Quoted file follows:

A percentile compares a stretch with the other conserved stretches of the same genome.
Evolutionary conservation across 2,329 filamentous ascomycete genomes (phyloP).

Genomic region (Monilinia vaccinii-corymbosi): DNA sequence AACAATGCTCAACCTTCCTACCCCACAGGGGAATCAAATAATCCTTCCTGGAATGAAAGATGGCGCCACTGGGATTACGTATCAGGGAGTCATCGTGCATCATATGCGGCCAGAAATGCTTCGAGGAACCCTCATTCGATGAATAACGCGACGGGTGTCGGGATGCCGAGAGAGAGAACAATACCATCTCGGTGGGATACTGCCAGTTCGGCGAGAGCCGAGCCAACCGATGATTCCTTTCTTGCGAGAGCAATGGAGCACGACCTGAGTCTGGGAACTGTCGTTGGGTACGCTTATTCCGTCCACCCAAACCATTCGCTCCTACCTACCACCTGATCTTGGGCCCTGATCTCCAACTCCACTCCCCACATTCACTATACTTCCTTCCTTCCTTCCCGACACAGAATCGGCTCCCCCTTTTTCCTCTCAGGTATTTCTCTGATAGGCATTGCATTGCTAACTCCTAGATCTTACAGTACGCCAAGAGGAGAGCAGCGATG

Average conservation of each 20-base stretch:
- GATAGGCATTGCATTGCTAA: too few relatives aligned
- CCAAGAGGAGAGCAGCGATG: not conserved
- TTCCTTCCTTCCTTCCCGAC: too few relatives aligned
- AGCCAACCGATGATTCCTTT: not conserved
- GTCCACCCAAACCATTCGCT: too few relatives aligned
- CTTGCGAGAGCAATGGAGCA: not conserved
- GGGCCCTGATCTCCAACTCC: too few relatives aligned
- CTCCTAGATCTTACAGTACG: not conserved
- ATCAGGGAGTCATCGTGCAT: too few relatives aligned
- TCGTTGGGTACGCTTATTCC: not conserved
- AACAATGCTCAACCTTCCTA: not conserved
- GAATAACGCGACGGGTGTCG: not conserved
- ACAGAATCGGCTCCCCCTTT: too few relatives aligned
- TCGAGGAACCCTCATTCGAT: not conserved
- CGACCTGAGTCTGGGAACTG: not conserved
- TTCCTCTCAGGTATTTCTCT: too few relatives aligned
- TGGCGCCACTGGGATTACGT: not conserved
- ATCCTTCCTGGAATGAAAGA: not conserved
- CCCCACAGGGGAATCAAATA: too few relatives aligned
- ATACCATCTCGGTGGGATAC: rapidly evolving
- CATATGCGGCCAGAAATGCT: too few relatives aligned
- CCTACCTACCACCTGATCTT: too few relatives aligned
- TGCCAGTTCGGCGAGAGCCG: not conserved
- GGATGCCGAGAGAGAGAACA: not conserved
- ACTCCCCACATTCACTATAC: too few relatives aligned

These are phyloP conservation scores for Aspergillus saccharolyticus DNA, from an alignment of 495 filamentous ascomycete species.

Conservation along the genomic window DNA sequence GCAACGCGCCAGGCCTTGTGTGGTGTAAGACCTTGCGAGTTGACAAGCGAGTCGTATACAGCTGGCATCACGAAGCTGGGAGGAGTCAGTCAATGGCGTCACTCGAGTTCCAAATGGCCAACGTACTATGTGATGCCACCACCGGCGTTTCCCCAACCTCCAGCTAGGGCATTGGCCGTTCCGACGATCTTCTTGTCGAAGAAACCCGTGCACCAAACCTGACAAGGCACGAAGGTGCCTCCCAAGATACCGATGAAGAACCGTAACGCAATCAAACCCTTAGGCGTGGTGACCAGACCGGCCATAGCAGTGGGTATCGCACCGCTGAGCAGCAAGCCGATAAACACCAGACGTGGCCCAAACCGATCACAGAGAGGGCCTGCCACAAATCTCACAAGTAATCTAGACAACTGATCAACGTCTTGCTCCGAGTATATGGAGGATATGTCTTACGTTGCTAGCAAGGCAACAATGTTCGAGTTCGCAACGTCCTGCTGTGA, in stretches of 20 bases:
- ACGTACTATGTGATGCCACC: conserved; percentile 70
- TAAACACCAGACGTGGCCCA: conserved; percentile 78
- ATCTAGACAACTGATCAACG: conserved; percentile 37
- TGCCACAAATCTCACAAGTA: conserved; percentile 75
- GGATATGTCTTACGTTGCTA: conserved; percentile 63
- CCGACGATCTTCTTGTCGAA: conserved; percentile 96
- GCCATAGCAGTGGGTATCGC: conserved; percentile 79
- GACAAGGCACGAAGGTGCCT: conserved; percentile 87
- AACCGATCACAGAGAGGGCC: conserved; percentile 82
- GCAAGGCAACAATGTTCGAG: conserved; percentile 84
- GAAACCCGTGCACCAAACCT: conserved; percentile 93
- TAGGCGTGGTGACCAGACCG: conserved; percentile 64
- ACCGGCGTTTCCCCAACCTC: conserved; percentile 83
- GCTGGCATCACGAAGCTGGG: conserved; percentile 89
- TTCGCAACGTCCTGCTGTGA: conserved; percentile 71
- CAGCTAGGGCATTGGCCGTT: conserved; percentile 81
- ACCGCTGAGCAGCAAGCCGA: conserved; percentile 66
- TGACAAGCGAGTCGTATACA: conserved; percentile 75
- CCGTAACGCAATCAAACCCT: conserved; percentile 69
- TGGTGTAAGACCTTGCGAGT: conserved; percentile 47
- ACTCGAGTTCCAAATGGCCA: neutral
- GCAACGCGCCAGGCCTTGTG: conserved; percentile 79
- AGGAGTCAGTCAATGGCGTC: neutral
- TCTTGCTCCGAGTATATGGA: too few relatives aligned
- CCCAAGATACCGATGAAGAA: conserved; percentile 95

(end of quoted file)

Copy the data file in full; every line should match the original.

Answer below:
A percentile compares a stretch with the other conserved stretches of the same genome.
Evolutionary conservation across 2,329 filamentous ascomycete genomes (phyloP).

Genomic region (Monilinia vaccinii-corymbosi): DNA sequence AACAATGCTCAACCTTCCTACCCCACAGGGGAATCAAATAATCCTTCCTGGAATGAAAGATGGCGCCACTGGGATTACGTATCAGGGAGTCATCGTGCATCATATGCGGCCAGAAATGCTTCGAGGAACCCTCATTCGATGAATAACGCGACGGGTGTCGGGATGCCGAGAGAGAGAACAATACCATCTCGGTGGGATACTGCCAGTTCGGCGAGAGCCGAGCCAACCGATGATTCCTTTCTTGCGAGAGCAATGGAGCACGACCTGAGTCTGGGAACTGTCGTTGGGTACGCTTATTCCGTCCACCCAAACCATTCGCTCCTACCTACCACCTGATCTTGGGCCCTGATCTCCAACTCCACTCCCCACATTCACTATACTTCCTTCCTTCCTTCCCGACACAGAATCGGCTCCCCCTTTTTCCTCTCAGGTATTTCTCTGATAGGCATTGCATTGCTAACTCCTAGATCTTACAGTACGCCAAGAGGAGAGCAGCGATG

Average conservation of each 20-base stretch:
- GATAGGCATTGCATTGCTAA: too few relatives aligned
- CCAAGAGGAGAGCAGCGATG: not conserved
- TTCCTTCCTTCCTTCCCGAC: too few relatives aligned
- AGCCAACCGATGATTCCTTT: not conserved
- GTCCACCCAAACCATTCGCT: too few relatives aligned
- CTTGCGAGAGCAATGGAGCA: not conserved
- GGGCCCTGATCTCCAACTCC: too few relatives aligned
- CTCCTAGATCTTACAGTACG: not conserved
- ATCAGGGAGTCATCGTGCAT: too few relatives aligned
- TCGTTGGGTACGCTTATTCC: not conserved
- AACAATGCTCAACCTTCCTA: not conserved
- GAATAACGCGACGGGTGTCG: not conserved
- ACAGAATCGGCTCCCCCTTT: too few relatives aligned
- TCGAGGAACCCTCATTCGAT: not conserved
- CGACCTGAGTCTGGGAACTG: not conserved
- TTCCTCTCAGGTATTTCTCT: too few relatives aligned
- TGGCGCCACTGGGATTACGT: not conserved
- ATCCTTCCTGGAATGAAAGA: not conserved
- CCCCACAGGGGAATCAAATA: too few relatives aligned
- ATACCATCTCGGTGGGATAC: rapidly evolving
- CATATGCGGCCAGAAATGCT: too few relatives aligned
- CCTACCTACCACCTGATCTT: too few relatives aligned
- TGCCAGTTCGGCGAGAGCCG: not conserved
- GGATGCCGAGAGAGAGAACA: not conserved
- ACTCCCCACATTCACTATAC: too few relatives aligned

These are phyloP conservation scores for Aspergillus saccharolyticus DNA, from an alignment of 495 filamentous ascomycete species.

Conservation along the genomic window DNA sequence GCAACGCGCCAGGCCTTGTGTGGTGTAAGACCTTGCGAGTTGACAAGCGAGTCGTATACAGCTGGCATCACGAAGCTGGGAGGAGTCAGTCAATGGCGTCACTCGAGTTCCAAATGGCCAACGTACTATGTGATGCCACCACCGGCGTTTCCCCAACCTCCAGCTAGGGCATTGGCCGTTCCGACGATCTTCTTGTCGAAGAAACCCGTGCACCAAACCTGACAAGGCACGAAGGTGCCTCCCAAGATACCGATGAAGAACCGTAACGCAATCAAACCCTTAGGCGTGGTGACCAGACCGGCCATAGCAGTGGGTATCGCACCGCTGAGCAGCAAGCCGATAAACACCAGACGTGGCCCAAACCGATCACAGAGAGGGCCTGCCACAAATCTCACAAGTAATCTAGACAACTGATCAACGTCTTGCTCCGAGTATATGGAGGATATGTCTTACGTTGCTAGCAAGGCAACAATGTTCGAGTTCGCAACGTCCTGCTGTGA, in stretches of 20 bases:
- ACGTACTATGTGATGCCACC: conserved; percentile 70
- TAAACACCAGACGTGGCCCA: conserved; percentile 78
- ATCTAGACAACTGATCAACG: conserved; percentile 37
- TGCCACAAATCTCACAAGTA: conserved; percentile 75
- GGATATGTCTTACGTTGCTA: conserved; percentile 63
- CCGACGATCTTCTTGTCGAA: conserved; percentile 96
- GCCATAGCAGTGGGTATCGC: conserved; percentile 79
- GACAAGGCACGAAGGTGCCT: conserved; percentile 87
- AACCGATCACAGAGAGGGCC: conserved; percentile 82
- GCAAGGCAACAATGTTCGAG: conserved; percentile 84
- GAAACCCGTGCACCAAACCT: conserved; percentile 93
- TAGGCGTGGTGACCAGACCG: conserved; percentile 64
- ACCGGCGTTTCCCCAACCTC: conserved; percentile 83
- GCTGGCATCACGAAGCTGGG: conserved; percentile 89
- TTCGCAACGTCCTGCTGTGA: conserved; percentile 71
- CAGCTAGGGCATTGGCCGTT: conserved; percentile 81
- ACCGCTGAGCAGCAAGCCGA: conserved; percentile 66
- TGACAAGCGAGTCGTATACA: conserved; percentile 75
- CCGTAACGCAATCAAACCCT: conserved; percentile 69
- TGGTGTAAGACCTTGCGAGT: conserved; percentile 47
- ACTCGAGTTCCAAATGGCCA: neutral
- GCAACGCGCCAGGCCTTGTG: conserved; percentile 79
- AGGAGTCAGTCAATGGCGTC: neutral
- TCTTGCTCCGAGTATATGGA: too few relatives aligned
- CCCAAGATACCGATGAAGAA: conserved; percentile 95